In an internet conversation which I was following several weeks ago about a particular passage in the Letter to the Romans, a pastor began a comment with, “We must look at the Greek at the beginning of chapter 2.” His comment was immediately answered by another that asked, “Why must we look at the Greek? We know what it says.”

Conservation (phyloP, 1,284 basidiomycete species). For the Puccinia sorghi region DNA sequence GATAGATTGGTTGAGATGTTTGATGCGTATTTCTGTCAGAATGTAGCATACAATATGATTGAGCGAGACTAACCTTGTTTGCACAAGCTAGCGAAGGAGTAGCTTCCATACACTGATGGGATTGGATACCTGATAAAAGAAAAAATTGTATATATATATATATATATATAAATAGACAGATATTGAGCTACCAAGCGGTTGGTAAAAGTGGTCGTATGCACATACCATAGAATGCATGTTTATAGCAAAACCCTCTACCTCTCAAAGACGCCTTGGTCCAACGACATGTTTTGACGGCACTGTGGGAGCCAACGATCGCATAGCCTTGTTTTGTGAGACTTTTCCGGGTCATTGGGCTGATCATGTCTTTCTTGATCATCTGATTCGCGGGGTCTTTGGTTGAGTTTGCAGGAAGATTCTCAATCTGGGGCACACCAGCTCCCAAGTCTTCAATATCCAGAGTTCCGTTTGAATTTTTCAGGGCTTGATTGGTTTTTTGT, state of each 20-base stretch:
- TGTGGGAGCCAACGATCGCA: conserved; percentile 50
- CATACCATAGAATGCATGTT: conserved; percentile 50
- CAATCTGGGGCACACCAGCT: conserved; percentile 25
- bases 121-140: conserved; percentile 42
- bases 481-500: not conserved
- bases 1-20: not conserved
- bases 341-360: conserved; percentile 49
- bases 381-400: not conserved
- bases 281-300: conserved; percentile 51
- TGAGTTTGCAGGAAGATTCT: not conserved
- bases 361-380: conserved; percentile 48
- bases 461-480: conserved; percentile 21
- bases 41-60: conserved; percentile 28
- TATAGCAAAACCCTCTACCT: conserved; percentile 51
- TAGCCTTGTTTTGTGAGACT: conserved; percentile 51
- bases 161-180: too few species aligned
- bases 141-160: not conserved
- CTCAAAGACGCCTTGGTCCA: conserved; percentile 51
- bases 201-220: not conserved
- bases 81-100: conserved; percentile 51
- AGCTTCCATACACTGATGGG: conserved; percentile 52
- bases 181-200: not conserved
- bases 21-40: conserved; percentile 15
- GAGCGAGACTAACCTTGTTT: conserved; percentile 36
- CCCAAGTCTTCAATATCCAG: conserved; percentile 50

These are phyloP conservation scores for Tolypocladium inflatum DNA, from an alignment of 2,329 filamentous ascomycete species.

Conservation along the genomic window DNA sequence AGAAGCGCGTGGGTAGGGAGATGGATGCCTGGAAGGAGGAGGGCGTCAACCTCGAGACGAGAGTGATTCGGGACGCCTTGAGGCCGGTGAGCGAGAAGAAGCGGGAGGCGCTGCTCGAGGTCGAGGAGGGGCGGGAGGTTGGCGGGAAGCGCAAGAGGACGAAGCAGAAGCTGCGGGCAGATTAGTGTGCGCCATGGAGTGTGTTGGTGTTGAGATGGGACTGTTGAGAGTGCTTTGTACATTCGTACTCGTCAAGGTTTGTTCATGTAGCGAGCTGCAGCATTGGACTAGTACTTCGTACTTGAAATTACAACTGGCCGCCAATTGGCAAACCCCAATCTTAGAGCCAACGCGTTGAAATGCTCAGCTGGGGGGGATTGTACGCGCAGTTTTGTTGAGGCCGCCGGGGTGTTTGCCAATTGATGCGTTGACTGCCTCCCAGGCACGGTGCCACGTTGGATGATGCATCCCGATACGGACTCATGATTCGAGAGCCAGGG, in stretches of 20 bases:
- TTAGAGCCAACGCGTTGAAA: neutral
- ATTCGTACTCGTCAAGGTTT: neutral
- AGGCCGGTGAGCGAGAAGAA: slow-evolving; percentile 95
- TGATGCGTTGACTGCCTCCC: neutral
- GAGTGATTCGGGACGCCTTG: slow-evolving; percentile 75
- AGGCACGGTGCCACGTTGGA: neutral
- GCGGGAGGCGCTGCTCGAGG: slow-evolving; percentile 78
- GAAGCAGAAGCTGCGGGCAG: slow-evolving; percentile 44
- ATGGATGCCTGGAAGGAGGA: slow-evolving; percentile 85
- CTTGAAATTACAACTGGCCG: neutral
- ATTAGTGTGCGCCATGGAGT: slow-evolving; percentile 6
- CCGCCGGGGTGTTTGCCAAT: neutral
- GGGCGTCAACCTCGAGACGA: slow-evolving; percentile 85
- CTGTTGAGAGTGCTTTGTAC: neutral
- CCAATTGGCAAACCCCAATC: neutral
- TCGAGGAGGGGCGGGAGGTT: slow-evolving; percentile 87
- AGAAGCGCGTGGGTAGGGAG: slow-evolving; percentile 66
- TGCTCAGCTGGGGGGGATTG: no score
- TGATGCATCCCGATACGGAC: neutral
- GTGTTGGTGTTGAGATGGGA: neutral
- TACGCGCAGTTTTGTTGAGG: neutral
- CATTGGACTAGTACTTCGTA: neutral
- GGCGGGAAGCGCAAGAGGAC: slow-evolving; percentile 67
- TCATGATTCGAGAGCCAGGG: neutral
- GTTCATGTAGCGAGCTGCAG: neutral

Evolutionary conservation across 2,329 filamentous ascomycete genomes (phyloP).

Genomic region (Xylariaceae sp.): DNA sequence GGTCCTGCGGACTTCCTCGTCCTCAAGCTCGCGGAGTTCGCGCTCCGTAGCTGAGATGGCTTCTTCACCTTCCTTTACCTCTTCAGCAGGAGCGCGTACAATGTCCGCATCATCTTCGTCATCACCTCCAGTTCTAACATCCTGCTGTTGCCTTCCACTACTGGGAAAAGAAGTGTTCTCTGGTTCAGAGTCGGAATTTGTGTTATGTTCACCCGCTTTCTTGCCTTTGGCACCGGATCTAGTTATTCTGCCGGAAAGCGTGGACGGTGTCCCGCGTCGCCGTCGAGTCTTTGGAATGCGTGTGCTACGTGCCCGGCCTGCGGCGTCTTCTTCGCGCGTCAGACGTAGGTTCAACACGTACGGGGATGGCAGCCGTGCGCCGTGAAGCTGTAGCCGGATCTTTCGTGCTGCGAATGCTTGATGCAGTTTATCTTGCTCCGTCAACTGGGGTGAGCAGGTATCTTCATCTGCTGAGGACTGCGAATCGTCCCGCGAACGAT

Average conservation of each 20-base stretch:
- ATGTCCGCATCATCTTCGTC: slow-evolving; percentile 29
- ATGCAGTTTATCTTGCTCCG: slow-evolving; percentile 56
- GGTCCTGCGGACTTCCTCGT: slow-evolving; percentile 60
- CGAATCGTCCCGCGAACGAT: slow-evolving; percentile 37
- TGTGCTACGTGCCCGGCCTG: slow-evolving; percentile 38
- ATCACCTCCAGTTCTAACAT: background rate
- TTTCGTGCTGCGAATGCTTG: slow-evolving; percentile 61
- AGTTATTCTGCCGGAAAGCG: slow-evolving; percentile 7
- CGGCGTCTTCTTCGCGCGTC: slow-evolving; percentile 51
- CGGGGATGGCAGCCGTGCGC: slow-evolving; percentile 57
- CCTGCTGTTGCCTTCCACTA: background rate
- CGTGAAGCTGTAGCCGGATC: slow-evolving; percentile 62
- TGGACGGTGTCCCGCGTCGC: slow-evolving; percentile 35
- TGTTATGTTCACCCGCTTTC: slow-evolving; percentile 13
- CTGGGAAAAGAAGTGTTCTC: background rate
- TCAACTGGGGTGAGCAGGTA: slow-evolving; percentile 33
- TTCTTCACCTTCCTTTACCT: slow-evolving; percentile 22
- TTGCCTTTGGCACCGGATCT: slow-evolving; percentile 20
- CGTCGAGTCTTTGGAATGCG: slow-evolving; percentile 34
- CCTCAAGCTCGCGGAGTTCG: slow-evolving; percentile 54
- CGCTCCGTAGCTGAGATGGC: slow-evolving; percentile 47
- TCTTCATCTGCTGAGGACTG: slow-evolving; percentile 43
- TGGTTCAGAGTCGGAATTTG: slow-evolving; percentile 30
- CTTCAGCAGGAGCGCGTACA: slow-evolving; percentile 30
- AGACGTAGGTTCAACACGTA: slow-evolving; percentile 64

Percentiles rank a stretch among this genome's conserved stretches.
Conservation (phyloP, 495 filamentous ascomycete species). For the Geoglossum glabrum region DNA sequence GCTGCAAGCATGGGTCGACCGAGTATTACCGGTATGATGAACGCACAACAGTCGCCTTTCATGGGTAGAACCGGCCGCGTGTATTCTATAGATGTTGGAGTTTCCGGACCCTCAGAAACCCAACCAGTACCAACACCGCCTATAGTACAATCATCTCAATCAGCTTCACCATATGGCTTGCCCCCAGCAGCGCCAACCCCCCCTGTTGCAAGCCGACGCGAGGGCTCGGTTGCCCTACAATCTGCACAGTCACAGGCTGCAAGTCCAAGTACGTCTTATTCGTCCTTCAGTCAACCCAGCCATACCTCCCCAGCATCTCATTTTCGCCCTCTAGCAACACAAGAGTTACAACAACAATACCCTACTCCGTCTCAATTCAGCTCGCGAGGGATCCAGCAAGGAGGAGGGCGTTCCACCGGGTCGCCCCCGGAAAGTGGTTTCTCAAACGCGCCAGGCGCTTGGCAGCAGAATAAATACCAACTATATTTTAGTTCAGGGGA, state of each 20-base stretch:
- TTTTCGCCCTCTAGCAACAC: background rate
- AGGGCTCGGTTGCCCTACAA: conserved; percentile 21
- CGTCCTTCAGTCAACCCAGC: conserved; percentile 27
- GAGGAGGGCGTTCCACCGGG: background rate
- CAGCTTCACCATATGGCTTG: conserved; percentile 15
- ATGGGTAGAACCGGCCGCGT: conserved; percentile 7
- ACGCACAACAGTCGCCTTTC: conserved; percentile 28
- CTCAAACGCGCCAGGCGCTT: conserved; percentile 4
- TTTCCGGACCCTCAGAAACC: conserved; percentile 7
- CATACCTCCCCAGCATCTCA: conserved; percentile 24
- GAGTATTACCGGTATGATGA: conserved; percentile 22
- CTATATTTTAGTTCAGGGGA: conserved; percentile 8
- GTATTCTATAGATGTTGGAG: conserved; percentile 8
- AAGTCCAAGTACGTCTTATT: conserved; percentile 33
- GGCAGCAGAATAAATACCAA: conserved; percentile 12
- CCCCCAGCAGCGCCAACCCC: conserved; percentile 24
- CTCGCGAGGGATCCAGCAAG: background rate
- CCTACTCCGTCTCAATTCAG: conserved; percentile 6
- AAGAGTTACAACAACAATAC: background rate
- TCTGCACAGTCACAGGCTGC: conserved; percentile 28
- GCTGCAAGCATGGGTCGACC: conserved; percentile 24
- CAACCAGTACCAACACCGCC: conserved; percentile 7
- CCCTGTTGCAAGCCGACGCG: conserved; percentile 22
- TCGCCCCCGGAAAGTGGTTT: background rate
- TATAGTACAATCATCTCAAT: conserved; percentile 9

This exchange started me thinking about the nature of language and the challenges of translation. In an essential way, the function of language is to limit. When I say that I am looking at a chair, I have immediately limited the hearer’s understanding of what the object of my gaze could be. It is not a lamp; it is not a ham sandwich; it is not a surfboard. It is a piece of furniture with a seat, legs, and back, upon which someone can sit.